Sunday, January 10, 2010

The National Intelligence Council: World Demographics

For those of you who are interested in strategic forecasting, the National Intelligence Council releases the very nicely done "Global Trends 2025" (pdf, 120 pages). The first nineteen pages give the Executive Summary, for those who only have time for the overview.

The following map shows age demographics, one important feature of the Trends report.
1. Large countries losing population, such as Russia or Central Africa, have huge problems with control and domain of their territory. That matters for law and order, including terrorism and international trafficking. Not to mention the possibility of war, or, their paranoia about invasion. It also matters when trying to streamline and fund social services.

2. Countries with aging populations will have less revolutions, less terrorist attacks or violent crime, but also less economic innovation.
3. Countries with aging populations will also need more human services (medicine, pensions, aging care). They might also need immigrants to pick up the slack on manufacturing jobs and business services.

Fascinating, right? I love a good map. The light pink countries--China, India, Brazil--are building economies to reckon with on the world stage. Brazil for instance is the world leader in biofuels.

People in those dark red countries will migrate to dark blue and light blue countries, bringing the capacity for labor or a propensity to violence, depending on who they are, how they've been taught, and whether they like how they're treated. That's a skinny line for us to walk. Looking at it this way depersonalizes immigration somewhat. It becomes something to analyze--to get the proper procedures in place. The right messages. We have to tweak that.

Percentage of Population Under Thirty Years Old, 2005 and 2025
Note: in a recent post, I mentioned information death in the Bush Administration. This is a solid contribution to information from the Bush Administration. Fair is fair.

4 comments:

thewarriorpoets said...

There is a comparison that has been made between the US-UK relationship in the past 3 centuries and the emerging US-China relationship. In other words, as the UK saw it's decline in power on the world stage, it wisely hitched its wagon to the emerging US (despite the bitter history), thereby perserving economic wealth and power. Some have suggested that the US be just as intentional with emerging markets, but especially China. I think maps and information such as you've presented strengthens the argument that we need to re-look at how we view our world.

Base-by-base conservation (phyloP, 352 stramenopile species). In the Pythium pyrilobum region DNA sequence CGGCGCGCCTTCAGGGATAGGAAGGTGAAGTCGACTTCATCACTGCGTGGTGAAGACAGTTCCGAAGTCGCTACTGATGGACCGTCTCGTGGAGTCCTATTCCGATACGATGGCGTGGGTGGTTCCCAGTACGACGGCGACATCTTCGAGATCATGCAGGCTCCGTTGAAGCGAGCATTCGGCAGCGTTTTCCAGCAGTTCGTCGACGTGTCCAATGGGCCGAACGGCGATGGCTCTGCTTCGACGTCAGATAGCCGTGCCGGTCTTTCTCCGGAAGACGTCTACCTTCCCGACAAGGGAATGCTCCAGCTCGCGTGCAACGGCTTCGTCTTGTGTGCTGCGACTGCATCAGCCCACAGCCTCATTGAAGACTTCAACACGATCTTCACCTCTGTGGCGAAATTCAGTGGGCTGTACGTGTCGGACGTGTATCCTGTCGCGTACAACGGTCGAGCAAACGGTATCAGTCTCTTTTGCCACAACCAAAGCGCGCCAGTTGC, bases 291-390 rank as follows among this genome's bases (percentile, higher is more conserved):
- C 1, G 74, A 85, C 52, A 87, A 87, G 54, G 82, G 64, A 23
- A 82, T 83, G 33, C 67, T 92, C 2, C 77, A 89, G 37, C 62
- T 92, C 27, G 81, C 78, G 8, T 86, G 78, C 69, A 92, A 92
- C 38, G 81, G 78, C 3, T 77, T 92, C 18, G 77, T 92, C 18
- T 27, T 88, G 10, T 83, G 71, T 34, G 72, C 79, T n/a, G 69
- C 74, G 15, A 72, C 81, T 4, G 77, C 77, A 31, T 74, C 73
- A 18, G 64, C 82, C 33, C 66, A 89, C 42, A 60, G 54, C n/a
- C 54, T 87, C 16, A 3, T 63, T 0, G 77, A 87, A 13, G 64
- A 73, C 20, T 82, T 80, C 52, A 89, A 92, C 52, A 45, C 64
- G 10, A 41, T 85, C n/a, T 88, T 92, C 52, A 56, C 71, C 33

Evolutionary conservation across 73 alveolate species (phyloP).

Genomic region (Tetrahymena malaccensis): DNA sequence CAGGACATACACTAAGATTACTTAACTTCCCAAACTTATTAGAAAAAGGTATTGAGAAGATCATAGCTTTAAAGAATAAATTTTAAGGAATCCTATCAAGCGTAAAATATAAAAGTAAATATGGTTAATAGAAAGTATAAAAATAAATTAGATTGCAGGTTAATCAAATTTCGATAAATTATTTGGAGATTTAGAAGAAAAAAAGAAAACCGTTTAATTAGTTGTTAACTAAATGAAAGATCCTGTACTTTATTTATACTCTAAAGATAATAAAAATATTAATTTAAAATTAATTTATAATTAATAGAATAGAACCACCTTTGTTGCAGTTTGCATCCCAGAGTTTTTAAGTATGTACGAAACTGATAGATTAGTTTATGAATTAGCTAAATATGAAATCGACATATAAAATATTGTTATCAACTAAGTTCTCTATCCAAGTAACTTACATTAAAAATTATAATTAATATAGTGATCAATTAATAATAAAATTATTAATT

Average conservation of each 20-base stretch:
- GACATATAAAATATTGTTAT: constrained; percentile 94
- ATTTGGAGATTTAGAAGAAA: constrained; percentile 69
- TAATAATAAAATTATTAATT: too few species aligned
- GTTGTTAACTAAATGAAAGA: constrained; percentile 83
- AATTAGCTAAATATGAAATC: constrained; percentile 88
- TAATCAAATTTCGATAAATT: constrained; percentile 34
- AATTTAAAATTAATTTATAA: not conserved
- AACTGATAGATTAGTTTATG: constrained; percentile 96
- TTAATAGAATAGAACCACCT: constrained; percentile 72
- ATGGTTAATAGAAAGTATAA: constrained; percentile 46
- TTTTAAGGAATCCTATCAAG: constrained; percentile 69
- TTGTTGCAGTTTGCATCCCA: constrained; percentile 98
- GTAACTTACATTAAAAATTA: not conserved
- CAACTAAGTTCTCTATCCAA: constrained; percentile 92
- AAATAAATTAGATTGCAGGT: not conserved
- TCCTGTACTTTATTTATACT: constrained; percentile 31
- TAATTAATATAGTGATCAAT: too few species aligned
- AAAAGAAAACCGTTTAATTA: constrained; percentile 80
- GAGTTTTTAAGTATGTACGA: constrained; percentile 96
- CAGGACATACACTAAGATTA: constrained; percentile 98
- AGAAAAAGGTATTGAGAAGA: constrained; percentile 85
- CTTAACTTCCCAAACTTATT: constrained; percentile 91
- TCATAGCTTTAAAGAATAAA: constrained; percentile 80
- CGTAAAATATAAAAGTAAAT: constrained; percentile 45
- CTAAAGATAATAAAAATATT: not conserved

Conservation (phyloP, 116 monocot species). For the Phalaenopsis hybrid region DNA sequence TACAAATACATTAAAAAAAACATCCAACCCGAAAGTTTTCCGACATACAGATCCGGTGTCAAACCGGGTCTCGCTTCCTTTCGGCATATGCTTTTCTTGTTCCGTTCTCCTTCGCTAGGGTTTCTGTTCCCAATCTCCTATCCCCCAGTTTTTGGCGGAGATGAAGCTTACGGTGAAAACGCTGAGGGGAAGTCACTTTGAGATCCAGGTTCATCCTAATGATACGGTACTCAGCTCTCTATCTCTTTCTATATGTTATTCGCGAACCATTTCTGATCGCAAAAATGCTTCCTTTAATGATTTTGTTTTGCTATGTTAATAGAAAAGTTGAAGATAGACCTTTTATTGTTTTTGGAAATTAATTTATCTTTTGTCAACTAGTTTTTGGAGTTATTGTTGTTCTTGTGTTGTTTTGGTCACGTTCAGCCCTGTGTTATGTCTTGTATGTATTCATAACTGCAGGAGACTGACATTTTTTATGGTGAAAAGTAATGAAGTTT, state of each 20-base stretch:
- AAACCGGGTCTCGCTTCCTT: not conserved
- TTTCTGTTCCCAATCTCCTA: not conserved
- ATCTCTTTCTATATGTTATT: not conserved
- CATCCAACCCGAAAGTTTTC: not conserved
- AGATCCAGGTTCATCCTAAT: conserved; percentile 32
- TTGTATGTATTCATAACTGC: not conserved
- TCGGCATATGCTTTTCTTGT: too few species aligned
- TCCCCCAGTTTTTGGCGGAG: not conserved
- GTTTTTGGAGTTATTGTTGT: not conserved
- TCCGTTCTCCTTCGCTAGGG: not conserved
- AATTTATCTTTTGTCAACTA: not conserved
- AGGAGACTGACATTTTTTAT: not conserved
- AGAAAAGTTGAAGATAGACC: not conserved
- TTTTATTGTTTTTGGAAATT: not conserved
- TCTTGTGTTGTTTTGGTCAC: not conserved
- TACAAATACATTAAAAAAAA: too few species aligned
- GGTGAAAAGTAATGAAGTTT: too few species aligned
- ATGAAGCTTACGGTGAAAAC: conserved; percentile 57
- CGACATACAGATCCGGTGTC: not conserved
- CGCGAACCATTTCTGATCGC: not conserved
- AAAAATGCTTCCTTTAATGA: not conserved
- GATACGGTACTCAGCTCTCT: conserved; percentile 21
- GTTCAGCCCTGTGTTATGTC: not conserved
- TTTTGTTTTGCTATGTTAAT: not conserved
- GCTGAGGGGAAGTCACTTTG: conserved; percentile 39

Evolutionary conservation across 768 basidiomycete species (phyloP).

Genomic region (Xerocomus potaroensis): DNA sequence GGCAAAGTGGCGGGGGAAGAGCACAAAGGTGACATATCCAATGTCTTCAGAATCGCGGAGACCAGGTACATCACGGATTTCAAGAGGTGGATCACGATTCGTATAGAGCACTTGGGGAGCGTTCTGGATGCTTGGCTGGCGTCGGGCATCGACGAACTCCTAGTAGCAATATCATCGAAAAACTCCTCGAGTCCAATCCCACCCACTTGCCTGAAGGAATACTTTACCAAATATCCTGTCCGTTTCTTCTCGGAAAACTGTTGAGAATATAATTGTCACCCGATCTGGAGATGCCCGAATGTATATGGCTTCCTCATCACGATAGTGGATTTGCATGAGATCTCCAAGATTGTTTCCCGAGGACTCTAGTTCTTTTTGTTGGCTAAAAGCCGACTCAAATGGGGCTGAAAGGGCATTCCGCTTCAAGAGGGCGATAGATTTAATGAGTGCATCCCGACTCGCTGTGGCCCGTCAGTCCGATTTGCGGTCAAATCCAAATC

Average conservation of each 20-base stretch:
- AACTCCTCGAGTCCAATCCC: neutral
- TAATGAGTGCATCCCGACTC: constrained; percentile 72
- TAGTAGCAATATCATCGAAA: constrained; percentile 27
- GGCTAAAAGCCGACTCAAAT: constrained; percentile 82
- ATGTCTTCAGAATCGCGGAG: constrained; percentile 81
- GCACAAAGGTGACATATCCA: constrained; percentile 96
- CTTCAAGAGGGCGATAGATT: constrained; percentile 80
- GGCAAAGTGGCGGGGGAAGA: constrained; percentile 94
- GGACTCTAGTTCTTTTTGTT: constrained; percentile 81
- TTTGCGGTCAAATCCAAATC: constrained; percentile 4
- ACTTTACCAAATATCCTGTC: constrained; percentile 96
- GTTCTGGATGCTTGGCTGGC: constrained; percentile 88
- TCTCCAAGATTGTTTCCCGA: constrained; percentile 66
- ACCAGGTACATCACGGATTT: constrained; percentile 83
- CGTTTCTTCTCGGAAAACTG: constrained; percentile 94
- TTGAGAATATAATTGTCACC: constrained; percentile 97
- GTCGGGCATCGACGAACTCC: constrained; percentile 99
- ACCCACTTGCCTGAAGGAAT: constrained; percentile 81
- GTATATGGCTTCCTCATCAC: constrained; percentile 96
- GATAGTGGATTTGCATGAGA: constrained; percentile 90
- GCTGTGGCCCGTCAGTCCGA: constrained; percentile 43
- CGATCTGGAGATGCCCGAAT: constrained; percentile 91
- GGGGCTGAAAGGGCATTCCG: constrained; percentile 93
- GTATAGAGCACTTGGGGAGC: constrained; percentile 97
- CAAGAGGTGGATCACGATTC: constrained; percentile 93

Keep the info flowing.

Ann T. said...

Dear Warrior Poet,
This is very good information. I wonder, given electronic financial markets, if it will work for the US and China the same way. I do not know the answer, but it certainly bears thinking about.

Sincerely,
Ann T.

thewarriorpoets said...

To be clear, I'm not suggesting that I support that notion so much as I am intrigued by the comparison and that influential voices are suggesting such. What I am certain is what you have alluded too... the migration of people, power, and problems is creating a new dynamic.

Ann T. said...

Dear Warrior Poet,
Oh, absolutely no worries. Everyone from the National Enquirer to the National Intelligence Council is hedging on the forecasts.

Some scholars think we had more globalization in the late 1890's than we do now. I am still trying to remember where I put that article.

With the electronic markets, investing has begun to follow a lot of different rules, particularly with the automated buy/sell switches. I don't know if there's any loyalty inherent in that development, which was what I was thinking when I wrote my response.

Your point is well-expressed: the new dynamic. We're looking at history to help us, because we know that whatever we tried in the past might help us craft a better response today.

Thanks for clarification.
Ann T.